Before you cash a check, you'll need to sign, or endorse, the back of the check. Your signature may go in an area that says, "Endorse Here." That may be followed by another line that states, "Do not write, stamp, or sign below this line."
If you deposit a check using a mobile device, you're supposed to follow specific instructions based on federal regulations. Below your signature in the endorsement area, you should write "For Mobile Deposit Only." Even though you may see a box designating that you're making a mobile deposit, checking this box doesn't fulfill federal requirements.
What happens if you don't sign the check or don't write "For Mobile Deposit Only" below your signature? Your financial institution might reject the deposit.
Alternatives to Writing a Check
These days, consumers enjoy a number of alternatives to writing a check. Among them are:
- Making an online payment through your bank or credit union account.
- Using a payment app like Zelle, Venmo, PayPal or Cash App to send peer-to-peer payments by phone.
- Getting a cashier's check. A customer uses their own money to buy this kind of check. But when it's being processed, a cashier's check is backed by a financial institution's own funds rather than a customer's funds. Therefore, it's considered more secure than a personal check or money order.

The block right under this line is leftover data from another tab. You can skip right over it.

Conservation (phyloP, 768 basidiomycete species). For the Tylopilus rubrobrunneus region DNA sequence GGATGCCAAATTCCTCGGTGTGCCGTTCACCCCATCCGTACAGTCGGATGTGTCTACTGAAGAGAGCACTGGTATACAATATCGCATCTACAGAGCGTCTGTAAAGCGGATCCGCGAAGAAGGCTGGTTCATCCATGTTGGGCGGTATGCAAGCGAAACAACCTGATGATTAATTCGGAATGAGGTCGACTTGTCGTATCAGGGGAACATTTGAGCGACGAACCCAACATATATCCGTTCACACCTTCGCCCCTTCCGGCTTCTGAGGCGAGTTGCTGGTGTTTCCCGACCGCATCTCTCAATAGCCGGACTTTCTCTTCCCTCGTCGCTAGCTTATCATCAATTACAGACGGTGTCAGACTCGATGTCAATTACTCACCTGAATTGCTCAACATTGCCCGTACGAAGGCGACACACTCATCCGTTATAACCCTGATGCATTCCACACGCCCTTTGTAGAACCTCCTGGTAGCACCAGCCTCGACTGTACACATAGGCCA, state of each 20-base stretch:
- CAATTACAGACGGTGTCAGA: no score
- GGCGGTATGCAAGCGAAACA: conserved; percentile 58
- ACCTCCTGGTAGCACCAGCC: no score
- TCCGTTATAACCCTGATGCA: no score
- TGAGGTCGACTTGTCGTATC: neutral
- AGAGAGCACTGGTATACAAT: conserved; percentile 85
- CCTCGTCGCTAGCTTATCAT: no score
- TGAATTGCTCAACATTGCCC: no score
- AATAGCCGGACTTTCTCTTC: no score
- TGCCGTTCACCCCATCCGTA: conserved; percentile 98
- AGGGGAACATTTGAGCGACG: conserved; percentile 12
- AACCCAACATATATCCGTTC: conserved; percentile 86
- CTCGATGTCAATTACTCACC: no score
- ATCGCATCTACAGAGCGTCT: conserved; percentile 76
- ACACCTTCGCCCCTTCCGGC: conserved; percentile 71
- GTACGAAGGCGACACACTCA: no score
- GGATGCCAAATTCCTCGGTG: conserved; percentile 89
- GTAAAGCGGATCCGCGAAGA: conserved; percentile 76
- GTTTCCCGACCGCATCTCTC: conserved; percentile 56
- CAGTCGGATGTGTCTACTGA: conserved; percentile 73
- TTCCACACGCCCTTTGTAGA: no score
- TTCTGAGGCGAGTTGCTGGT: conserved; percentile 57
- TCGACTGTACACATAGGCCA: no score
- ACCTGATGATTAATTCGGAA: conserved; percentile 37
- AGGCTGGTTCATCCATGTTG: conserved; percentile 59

- Purchasing a money order. Banks, credit unions, grocery stores and convenience stores are among the places where you can pay a small fee to buy a money order. This method doesn't require you to have a checking account.
- Relying on a debit card. With a debit card attached to a bank account, you can make a payment in person or online, just as you would with a credit card.
- Turning to a credit card. If you don't want to write a check or don't have a checking account, you might opt for a credit card. Keep in mind, though, that unless you pay off your credit balance in full every month, you'll likely rack up interest charges. Also, the recipient may charge a fee if you pay via credit card instead of a different method.
The Bottom Line
Paper checks may be dying, but they're not dead yet. Therefore, it's smart to know how to write a check if you've got a checking account at a bank or credit union. Although you might normally carry out transactions online, via debit card or through apps, you never know when someone might insist on receiving a payment in the form of a paper check.